John Grisham is, to me, sophomoric. I have enjoyed some of his books, namely The Firm and The Runaway Jury. However I haven't read The Firm since high school and my expectations and taste has changed. I might not like it now. I used to read many of his books, althoughI was never a huge "courtroom," guy. But I read the more recommended one's. But then I discovered Phillip Margolin and Richard North Patterson. Once I started their books, I just couldn't stomach Grisham. His stories are often far-fetched, and the prose feels like it's written with the audience being who I was when I read The Firm, a high schooler. I don't see how adults are that intrigued by him, except that he's popular and probably many that enjoy the genre have never taken the time to read a book by Margolin, North Patterson or Steve Martini (I've read a couple by Martini, and would read more). The complexity of Grisham's characters is not deep, they often seem like caricatures of themselves. And honestly, you reach a point where if you've read one of his books about a lawyer, you've read them all.

Which brings me to James Patterson...are you kidding me? I don't see how this guy made a living. I enjoyed Big Bad Wolf emmensely, as well as thought okay of The Trial of Alex Cross, but the thing with the second is that Alex Cross the character of the other books and title character, pleasantly wasn't in it. I also read Private Berlin, which was okay; and The Murder of King Tut (which I wanted to like) but found dreadful.)

Alex Cross is such a bore to me! My wife and I grabbed a book on tape to take on a trip with us, and we got so tired about reading about "Nana Mama," that we didn't finish it. Doesn't she eventually die in the books? Well it couldn't come fast enough. Cross isn't deep or particularly interesting. And I see why these books are made into movies, because the stories are simple and easy to move to the screen. I've never read a Patterson and thought, "he really brought those 3 or 4 different storylines to an exciting and unpredictable conclusion."

In fact both authors had many movies made. The Firm had a complicated story and it made a bad movie because they butchered it because it was complex. But overall, both authors make books that adapt easily to movies for two reasons. They have no depth, simple storylines and surface characters. And the majority of humans just aren't that smart. So the basic style of their books appeals to a wide audience. As I said, written with a junior high or high schooler in mind. That applies not only to Grisham, but to Patterson as well. (I don't mean to insult the dead...may he rest in peace.)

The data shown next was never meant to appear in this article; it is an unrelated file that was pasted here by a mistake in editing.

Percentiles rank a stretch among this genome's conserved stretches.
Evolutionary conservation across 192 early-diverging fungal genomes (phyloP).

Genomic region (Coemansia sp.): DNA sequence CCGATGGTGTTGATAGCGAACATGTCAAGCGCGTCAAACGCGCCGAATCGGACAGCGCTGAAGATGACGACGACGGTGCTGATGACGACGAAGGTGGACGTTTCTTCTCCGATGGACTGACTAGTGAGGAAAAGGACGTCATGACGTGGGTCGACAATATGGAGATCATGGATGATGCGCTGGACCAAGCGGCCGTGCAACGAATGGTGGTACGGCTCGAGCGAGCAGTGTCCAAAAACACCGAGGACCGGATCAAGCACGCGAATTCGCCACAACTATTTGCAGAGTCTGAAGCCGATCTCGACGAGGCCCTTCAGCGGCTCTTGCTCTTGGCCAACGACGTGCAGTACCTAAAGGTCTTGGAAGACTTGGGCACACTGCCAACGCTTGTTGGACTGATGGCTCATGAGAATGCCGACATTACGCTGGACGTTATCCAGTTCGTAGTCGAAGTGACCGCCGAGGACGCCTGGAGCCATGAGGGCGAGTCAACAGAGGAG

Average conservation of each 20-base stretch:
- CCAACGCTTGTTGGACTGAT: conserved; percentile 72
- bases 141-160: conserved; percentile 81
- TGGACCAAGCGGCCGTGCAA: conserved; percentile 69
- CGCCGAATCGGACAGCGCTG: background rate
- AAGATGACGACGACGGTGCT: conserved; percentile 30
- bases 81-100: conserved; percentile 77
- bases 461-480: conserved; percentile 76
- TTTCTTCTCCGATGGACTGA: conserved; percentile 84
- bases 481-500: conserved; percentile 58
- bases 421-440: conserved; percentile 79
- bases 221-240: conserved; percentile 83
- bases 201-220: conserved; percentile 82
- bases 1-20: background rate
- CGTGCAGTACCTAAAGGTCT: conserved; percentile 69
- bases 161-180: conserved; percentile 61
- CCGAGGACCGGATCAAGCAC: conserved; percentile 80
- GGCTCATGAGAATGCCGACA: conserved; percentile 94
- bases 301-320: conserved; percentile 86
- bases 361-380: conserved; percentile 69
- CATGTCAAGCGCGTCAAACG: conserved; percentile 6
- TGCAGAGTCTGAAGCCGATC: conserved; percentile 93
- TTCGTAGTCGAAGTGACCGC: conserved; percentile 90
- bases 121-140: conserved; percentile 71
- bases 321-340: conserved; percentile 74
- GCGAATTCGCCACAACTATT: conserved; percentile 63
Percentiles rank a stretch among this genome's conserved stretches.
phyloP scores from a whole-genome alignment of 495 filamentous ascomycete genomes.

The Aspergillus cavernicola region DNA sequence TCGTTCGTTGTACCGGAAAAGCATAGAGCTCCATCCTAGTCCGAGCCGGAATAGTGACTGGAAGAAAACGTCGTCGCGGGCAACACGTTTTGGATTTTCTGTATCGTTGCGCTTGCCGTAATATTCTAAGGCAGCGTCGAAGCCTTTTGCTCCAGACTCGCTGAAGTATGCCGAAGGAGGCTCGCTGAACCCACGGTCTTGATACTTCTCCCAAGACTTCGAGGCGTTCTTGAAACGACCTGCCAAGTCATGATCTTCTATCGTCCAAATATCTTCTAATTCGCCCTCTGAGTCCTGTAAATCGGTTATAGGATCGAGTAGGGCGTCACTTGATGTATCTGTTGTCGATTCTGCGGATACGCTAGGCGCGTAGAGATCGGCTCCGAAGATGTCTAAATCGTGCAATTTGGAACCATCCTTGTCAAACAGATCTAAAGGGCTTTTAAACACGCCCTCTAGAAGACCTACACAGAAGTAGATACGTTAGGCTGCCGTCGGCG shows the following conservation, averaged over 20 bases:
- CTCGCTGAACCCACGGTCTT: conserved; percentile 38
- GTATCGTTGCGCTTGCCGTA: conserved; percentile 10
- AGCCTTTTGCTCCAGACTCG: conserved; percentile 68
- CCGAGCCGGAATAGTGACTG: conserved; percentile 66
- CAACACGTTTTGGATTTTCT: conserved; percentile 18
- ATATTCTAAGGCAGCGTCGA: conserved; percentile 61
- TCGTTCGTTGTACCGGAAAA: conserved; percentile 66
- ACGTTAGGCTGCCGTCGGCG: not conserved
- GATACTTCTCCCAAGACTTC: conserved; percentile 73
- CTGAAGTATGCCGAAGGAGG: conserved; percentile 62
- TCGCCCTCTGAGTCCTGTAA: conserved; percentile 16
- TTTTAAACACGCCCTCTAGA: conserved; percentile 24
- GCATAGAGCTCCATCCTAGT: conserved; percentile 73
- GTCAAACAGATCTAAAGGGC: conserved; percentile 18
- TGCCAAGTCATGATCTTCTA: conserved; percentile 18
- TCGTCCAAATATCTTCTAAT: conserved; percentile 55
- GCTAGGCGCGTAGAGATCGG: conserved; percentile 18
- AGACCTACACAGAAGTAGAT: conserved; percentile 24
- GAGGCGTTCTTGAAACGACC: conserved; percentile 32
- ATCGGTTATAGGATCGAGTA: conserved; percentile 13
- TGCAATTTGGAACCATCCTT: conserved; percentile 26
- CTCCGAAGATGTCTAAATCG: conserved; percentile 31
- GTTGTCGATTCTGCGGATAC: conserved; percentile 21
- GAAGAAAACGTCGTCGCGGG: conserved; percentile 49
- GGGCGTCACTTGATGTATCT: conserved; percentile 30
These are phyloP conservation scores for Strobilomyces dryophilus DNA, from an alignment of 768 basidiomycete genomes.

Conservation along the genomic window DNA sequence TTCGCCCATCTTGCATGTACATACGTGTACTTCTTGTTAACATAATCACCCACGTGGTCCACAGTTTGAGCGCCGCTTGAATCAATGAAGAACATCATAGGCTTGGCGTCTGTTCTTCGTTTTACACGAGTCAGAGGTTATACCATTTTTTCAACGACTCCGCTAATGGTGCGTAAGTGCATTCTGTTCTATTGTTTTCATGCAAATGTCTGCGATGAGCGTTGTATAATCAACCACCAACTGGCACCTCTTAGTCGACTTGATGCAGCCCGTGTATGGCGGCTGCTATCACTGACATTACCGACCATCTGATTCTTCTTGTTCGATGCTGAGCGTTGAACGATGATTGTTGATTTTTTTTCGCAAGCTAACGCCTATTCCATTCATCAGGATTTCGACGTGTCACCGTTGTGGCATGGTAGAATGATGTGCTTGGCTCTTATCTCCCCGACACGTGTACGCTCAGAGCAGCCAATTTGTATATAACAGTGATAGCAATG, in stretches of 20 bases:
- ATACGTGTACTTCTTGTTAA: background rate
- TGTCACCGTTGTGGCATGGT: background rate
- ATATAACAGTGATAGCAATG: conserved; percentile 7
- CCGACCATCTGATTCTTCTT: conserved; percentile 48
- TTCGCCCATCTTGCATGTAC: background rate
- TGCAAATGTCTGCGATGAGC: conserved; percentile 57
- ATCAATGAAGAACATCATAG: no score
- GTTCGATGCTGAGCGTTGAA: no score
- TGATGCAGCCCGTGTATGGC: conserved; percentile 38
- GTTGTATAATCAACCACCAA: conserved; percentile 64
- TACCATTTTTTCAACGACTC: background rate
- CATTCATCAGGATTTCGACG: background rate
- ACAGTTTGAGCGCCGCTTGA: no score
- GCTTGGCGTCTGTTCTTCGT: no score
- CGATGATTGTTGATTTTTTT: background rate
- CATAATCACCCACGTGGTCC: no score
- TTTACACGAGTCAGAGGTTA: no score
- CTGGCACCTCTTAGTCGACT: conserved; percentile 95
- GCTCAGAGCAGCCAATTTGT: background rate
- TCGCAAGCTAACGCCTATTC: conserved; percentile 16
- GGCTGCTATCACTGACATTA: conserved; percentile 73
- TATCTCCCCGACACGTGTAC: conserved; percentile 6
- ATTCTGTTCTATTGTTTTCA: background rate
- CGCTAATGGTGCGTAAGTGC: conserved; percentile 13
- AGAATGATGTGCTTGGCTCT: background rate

For much the opposite reasons, I also get bored and lose focus with most Clancy books. They're too intricately detailed on technical specifications and it's like he's showing the readers that come from that background in real life, that he's done his research and knows what he's speaking of. But for the layman that wants to be taken to another world and inserted in to the story. They get bogged down and I start being distracted by the pretty girl that walks by or the shiny thing I notice out of the story of my eye. To be honest, I've skimmed some of his books and felt like I missed nothign. I just look for quotations and read those parts, and skim the in between. I stay invested better that way.

I did love Without Remorse. It's one of my top 10 books ever. And I liked Rainbow 6. But after WR, I added a bunch of the following books that had John Clark in them and after Rainbow, I went in and deleted them. I may give more of the books with Clark/Kelley in them a chance if someone recommended them.

I read the first Op-Centre book and it bored me. And honestly Ranbow 6 is one I got through using my "skim," technique. Without Remorse though is a book I read every word of, and would read again. Without Remorse was a great story, but often I feel like Clancy is showing off. (again...much respect Mr. Clancy and may you rest in peace)

message 9: by Matt (new)